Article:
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Somerset's Garden Route

PUBLISHED: 15:47 22 May 2008 | UPDATED: 15:12 20 February 2013

Full steam ahead on the West Somerset Railway

Full steam ahead on the West Somerset Railway

I've always regarded train spotters as rather wanting in other excitement. However, there is one train journey that has turned me into something of a spotter myself! It is not, however, the engine numbers I am after; my quest (surprise, surprise) ...

Hop onto one of the romantic steam trains that runs on the exquisitely restored 23-mile West Somerset Railway www.west-somerset-railway.co.uk from Bishops Lydeard, near Taunton, to the quaint seaside resort of Minehead, and all will be clear. There are 10 delightful stations along the way and every one boasts its own station garden, and it is these that have enticed me on the journey, turning me surreptitiously into not a train spotter but a 'station garden spotter'!



Spot the Diverse Gardens


The gardens are as varied as the remarkable diversity of scenery along the route, which starts off in the Vale of Taunton, cuts through the picturesque Quantock Hills, skirts the Bristol Channel coast and terminates in Minehead. The 10 station buildings themselves are not without merit. Made of the warm, red sandstone quarried locally, most were built in the mid-19th century and some are Listed.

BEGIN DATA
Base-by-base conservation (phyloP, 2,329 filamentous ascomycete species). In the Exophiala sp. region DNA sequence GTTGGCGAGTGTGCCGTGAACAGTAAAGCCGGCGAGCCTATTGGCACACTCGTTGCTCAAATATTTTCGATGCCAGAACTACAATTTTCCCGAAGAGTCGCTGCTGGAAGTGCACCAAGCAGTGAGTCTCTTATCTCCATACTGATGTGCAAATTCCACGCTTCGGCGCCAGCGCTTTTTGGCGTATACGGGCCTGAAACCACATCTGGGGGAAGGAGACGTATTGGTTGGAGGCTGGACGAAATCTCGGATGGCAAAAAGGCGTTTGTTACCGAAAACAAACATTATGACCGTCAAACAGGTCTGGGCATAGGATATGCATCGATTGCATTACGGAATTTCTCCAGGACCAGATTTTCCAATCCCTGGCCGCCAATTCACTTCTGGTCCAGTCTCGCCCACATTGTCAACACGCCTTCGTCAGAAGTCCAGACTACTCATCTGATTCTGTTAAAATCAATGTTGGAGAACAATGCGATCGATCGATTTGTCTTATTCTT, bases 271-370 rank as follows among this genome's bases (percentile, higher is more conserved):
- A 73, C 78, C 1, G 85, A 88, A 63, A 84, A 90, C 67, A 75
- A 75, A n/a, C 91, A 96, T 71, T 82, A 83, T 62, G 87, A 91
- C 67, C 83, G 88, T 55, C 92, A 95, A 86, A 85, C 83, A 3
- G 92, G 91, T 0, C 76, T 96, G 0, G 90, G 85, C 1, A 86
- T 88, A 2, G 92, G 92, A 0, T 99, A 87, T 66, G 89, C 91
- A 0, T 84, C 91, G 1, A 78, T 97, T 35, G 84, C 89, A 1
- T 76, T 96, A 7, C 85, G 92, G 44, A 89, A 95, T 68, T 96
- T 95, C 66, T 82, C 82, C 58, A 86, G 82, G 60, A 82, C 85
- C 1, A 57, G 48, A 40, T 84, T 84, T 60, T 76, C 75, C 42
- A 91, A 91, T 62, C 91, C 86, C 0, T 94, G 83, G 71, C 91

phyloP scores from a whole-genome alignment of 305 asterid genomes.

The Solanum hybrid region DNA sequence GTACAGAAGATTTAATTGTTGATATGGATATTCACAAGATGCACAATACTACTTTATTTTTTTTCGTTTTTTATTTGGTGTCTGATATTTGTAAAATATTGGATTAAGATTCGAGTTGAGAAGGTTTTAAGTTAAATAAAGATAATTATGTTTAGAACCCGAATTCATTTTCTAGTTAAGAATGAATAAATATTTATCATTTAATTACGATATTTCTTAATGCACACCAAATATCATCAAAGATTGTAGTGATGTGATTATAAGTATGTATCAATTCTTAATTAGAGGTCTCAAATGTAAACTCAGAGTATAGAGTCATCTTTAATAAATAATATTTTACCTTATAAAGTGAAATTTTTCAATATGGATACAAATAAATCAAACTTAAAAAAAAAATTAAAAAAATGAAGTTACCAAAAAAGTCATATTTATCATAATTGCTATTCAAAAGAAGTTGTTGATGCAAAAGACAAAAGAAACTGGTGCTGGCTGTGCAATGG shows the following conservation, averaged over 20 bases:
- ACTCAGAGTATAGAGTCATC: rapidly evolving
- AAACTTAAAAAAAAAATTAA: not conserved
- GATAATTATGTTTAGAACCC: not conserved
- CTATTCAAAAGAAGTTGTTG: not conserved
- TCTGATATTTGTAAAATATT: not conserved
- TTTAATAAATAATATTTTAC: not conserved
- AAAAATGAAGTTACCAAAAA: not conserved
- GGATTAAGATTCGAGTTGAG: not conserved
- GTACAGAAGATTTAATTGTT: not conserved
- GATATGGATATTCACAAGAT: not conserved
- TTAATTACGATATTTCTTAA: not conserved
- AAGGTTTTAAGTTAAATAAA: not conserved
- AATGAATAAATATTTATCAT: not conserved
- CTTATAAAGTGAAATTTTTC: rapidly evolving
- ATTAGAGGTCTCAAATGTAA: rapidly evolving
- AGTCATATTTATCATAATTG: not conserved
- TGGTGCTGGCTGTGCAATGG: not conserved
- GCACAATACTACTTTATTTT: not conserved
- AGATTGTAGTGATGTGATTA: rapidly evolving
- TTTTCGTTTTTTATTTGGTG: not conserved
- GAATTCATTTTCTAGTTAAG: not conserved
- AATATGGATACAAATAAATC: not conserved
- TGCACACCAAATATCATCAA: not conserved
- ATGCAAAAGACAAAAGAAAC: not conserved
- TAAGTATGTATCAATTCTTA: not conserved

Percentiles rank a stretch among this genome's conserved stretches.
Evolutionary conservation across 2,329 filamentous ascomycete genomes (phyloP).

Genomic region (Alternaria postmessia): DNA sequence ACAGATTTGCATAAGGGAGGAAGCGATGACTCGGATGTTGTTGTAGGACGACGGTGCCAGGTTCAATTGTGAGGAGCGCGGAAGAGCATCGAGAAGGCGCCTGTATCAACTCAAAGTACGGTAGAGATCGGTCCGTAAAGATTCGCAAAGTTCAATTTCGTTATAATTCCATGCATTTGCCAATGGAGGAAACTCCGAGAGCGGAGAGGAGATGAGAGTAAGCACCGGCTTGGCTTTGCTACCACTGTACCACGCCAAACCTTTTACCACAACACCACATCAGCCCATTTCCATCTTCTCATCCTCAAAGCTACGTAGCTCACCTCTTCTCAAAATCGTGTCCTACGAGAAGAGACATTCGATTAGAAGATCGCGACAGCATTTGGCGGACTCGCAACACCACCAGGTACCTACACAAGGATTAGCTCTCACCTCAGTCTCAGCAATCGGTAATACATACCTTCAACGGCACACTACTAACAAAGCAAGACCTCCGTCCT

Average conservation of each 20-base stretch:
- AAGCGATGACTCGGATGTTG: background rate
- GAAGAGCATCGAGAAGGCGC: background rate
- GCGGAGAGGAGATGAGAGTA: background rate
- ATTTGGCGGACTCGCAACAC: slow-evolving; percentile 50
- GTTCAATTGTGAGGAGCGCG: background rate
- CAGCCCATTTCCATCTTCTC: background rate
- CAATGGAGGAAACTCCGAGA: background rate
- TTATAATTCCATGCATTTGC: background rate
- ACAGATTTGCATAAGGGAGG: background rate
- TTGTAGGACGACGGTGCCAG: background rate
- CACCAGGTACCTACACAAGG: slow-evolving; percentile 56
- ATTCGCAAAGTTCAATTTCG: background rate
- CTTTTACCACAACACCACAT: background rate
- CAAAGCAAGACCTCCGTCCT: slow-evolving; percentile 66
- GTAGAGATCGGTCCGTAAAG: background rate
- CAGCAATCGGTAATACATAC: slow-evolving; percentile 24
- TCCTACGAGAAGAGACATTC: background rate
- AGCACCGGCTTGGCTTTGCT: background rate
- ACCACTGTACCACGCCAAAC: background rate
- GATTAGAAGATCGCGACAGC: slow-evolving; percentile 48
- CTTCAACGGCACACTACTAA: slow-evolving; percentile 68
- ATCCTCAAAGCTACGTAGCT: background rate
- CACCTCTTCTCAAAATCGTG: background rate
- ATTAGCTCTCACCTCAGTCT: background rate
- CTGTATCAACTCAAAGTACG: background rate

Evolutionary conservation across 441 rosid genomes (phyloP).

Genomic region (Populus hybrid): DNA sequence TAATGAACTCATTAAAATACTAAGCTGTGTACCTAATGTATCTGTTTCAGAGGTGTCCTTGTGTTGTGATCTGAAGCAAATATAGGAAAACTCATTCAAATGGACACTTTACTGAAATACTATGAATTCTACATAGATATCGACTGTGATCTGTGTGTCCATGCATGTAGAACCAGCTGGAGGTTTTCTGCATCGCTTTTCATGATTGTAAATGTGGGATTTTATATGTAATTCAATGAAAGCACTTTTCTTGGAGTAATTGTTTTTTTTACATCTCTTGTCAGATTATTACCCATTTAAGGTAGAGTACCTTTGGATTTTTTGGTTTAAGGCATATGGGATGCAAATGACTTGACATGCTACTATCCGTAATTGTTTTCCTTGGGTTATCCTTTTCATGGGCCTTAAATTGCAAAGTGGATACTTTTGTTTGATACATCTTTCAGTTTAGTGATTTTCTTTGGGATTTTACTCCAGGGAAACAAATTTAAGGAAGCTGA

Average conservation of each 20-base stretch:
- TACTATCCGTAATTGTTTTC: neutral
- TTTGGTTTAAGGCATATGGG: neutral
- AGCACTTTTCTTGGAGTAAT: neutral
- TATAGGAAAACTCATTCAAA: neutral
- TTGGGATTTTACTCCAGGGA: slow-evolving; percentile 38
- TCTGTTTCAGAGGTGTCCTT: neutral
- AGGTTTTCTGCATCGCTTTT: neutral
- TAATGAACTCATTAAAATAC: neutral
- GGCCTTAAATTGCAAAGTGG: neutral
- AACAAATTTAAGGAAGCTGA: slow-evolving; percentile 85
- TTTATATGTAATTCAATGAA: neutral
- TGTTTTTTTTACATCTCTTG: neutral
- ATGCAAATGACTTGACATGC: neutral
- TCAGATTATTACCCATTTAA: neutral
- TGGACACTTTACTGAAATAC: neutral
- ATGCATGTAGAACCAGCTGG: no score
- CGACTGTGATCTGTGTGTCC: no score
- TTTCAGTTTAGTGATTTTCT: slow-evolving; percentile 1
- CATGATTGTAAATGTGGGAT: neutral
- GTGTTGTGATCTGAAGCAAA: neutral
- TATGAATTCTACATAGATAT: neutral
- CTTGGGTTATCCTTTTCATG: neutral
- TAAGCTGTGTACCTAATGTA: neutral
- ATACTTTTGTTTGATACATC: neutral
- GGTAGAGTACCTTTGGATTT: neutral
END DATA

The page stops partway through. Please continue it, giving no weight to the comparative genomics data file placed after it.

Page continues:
First stop is Crowcombe Heathfield. As the splendid Somerset and Dorset 7F on which we are travelling pulls up, the immaculately manicured beds and bedding displays swing into view. This is one of the best-preserved stations in the country and winner of the West Somerset Railway (WSR) Best Kept Station Awards for a record number of times.



It has an slightly old-world image, with begonias and marigolds lining a picket fence, bedding plants bursting from ancient chimney pots and snapdragons and roses in vibrant shades dancing in borders of yellow sisyrinchiums. The station has featured in a number of films including 'The Lion, the Witch and the Wardrobe', 'A Hard Day's Night' and 'Land Girls'. The signal box and original metal advertising boards (promoting 'Brook Bond Dividend Tea', 'Bovril' and 'Fry's Pure Concentrated Cocoa') look perfectly at home amongst the flowers and enhance the feeling that you are stepping back in time when you alight here.



The whistle blows and we're off again. Next stop is Stogumber, my favourite. As we pull up, a jaunty, smiling, snowy-haired station mistress greets the passengers. Despite her 92 years, Iris Horn devotes all her time to caring for the station and its wonderful gardens, and has become as famous as the station itself. She used to run Stogumber with her husband, a signalman here since 1919, but since his death a few years ago, aged 97, she has continued to run the show alone.



"It gets into the blood. I couldn't leave the railway," says Iris. "I enjoy it very much, I meet all my friends and I love keeping the garden tidy."